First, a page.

GENEVA (27 June 2019) – States around the world have an obligation to ensure social inclusion of victims of trafficking in the long-term, says a UN rights expert.

In a report to the UN Human Rights Council, Maria Grazia Giammarinaro, Special Rapporteur on trafficking in persons, especially women and children, urges better social inclusion of victims and survivors. “The notion of social inclusion best conveys the idea of a process, of which recovery is the first step, the ultimate goal being the full and permanent restoration of all rights that had been violated before and during the trafficking cycle, including the right to education and job opportunities,” the expert said.

“Thus, protection of trafficked persons should not be limited to the delivery of immediate and short-term assistance but it requires States to take robust and effective measures that allow trafficked persons to live an independent life in the long run. For this purpose, States have an obligation to ensure their access to effective remedies, including compensation.”

The report also provides a series of challenges, as well as promising practices on social inclusion of trafficked persons, especially from civil society organisations, based on a transformative approach, not reiterating traditional gender-roles, and offering survivors sustainable options.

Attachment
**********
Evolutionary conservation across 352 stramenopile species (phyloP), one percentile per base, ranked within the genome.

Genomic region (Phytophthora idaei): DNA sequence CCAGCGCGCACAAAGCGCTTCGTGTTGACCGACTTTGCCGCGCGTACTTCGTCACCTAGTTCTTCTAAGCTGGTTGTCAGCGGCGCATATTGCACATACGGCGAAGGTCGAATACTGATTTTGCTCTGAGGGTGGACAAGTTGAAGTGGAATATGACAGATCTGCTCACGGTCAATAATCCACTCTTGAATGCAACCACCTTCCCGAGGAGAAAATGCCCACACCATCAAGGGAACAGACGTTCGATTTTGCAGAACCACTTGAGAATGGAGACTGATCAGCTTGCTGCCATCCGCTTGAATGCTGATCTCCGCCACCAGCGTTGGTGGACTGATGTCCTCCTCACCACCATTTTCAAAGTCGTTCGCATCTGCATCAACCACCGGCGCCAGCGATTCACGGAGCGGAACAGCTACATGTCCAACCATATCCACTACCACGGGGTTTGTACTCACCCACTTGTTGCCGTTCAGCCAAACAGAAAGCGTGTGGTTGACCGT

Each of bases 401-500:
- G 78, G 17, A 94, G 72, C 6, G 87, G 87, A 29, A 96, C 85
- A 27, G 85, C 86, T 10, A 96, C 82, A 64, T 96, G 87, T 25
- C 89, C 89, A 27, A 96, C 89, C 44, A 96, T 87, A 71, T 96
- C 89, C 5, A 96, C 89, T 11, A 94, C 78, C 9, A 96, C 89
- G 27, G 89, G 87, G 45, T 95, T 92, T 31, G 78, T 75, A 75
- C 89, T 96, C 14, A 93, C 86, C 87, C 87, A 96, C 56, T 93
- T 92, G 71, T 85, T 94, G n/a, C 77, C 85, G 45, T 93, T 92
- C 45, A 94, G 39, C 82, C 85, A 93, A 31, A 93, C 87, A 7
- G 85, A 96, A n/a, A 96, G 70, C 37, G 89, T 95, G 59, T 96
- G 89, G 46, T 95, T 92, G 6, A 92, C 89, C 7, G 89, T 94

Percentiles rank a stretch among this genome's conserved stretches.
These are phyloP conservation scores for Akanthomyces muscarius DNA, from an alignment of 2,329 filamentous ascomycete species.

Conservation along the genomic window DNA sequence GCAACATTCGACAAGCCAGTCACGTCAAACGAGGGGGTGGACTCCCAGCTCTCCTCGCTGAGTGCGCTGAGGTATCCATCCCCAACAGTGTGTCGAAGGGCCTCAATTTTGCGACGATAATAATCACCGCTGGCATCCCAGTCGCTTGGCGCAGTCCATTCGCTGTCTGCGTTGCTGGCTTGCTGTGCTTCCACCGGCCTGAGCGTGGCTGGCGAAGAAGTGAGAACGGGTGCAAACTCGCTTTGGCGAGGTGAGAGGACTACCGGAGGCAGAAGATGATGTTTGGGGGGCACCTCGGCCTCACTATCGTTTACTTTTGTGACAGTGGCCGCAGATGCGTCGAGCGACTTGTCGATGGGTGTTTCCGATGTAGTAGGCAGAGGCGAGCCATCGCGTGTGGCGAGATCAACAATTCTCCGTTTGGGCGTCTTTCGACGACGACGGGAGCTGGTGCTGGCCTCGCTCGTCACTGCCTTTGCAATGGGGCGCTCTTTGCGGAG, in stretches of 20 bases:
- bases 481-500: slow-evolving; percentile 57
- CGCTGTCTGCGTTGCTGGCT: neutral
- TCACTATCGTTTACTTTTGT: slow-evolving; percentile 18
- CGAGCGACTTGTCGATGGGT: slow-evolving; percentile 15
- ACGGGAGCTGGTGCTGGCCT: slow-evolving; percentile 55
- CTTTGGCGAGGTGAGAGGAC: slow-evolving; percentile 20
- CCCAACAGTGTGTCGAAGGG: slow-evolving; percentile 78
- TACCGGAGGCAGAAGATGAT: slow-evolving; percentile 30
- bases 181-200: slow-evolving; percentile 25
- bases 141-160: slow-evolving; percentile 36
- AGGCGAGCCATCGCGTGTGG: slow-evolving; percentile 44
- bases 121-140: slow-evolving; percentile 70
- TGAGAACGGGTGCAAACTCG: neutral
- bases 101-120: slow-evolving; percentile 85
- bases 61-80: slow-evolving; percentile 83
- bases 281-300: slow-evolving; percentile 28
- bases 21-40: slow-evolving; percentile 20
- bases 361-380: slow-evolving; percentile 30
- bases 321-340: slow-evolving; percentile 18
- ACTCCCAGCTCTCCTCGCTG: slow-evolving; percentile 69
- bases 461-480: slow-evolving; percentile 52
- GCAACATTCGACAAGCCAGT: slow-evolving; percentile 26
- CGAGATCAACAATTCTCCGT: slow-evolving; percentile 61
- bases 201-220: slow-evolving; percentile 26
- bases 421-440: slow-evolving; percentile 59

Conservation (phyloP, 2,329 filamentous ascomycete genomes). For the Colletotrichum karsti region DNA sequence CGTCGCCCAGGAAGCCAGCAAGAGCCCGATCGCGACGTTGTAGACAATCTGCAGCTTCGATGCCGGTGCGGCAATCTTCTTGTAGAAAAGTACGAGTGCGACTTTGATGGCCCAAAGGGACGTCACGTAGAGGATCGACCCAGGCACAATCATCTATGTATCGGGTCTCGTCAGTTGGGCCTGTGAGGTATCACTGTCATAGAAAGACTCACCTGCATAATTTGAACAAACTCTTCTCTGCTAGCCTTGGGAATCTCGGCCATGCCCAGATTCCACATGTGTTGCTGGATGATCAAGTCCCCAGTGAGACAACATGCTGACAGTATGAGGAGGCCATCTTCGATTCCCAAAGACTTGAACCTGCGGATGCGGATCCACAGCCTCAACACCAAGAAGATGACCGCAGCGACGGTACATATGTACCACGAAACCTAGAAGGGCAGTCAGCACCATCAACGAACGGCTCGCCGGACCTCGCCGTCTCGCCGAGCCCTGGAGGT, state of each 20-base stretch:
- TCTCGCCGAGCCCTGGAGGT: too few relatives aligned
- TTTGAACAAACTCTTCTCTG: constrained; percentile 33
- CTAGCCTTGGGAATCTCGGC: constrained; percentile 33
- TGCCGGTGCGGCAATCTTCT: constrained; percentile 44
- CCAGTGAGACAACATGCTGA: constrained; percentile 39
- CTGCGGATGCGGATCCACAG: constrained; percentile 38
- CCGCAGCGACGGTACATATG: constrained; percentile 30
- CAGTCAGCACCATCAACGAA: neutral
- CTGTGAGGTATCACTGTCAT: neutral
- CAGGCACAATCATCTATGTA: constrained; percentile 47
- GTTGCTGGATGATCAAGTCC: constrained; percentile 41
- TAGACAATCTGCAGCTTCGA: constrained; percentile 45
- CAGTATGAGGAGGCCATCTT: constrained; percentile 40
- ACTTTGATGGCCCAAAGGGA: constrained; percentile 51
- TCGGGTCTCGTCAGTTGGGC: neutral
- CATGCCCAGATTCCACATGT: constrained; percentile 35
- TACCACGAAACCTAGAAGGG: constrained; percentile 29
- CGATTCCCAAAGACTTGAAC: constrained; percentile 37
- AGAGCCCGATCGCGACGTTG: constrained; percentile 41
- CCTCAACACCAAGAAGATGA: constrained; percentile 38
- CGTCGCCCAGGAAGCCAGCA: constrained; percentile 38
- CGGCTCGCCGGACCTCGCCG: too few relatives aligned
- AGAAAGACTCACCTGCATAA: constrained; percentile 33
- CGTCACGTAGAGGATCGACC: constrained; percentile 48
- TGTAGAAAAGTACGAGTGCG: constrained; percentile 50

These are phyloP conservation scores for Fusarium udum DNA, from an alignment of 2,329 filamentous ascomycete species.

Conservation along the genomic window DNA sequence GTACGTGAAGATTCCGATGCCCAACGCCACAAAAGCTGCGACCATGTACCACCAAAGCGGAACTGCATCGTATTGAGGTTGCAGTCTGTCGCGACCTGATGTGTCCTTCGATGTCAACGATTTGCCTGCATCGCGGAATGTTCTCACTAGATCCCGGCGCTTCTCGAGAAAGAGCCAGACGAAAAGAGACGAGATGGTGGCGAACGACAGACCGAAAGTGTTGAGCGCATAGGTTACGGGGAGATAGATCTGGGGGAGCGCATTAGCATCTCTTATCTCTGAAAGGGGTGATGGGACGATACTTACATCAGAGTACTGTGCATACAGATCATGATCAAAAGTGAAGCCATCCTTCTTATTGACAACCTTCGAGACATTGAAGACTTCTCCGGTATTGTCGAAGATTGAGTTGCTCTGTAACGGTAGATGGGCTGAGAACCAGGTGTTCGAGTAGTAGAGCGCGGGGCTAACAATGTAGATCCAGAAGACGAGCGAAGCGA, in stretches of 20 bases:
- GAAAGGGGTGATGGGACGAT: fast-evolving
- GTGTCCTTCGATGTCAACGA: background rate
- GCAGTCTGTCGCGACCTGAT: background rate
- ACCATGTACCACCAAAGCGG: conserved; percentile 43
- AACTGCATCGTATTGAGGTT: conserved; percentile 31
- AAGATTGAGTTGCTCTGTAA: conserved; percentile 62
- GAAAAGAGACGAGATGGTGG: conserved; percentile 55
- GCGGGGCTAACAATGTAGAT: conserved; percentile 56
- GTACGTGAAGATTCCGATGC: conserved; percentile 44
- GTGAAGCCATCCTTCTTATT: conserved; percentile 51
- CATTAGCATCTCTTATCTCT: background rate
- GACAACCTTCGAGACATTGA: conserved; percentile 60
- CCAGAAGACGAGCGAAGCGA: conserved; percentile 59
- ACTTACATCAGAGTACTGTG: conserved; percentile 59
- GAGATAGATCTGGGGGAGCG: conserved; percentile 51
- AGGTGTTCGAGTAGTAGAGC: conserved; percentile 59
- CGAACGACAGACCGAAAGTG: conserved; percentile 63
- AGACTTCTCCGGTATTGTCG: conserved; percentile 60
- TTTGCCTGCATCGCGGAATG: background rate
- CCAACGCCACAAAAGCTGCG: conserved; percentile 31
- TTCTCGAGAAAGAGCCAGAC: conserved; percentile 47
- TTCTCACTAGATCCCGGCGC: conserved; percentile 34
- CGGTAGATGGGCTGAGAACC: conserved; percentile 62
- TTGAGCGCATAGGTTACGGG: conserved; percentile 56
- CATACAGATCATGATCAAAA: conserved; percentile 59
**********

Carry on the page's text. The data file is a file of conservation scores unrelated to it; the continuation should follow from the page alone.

“Combatting stigma associated with trafficking has been identified as one of the major challenges across all continents. Victims of trafficking are often blamed, including by family members, for association with prostitution, or failed labour migration or unfulfilled expectations,” Giammarinaro said. Other challenges identified include restrictive migration policies, poor social services, discriminatory practices, gender-stereotypes, lack of regular residence status and lack of compensation.

“I find extremely concerning that many countries have not implemented the principle of non-punishment of trafficked persons for their involvement in unlawful activities as a direct consequence of being trafficked,” Giammarinaro said. In these cases, often concerning children, criminal records must be cleared, as they cause lifelong restricted access to basic services, even long after survivors have escaped their traffickers.

“I encourage States, civil society and international organisations to dedicate appropriate funding to the design and implementation of innovative models of social inclusion, which should be gender and child-sensitive, designed and based on survivors’ needs and aspirations.”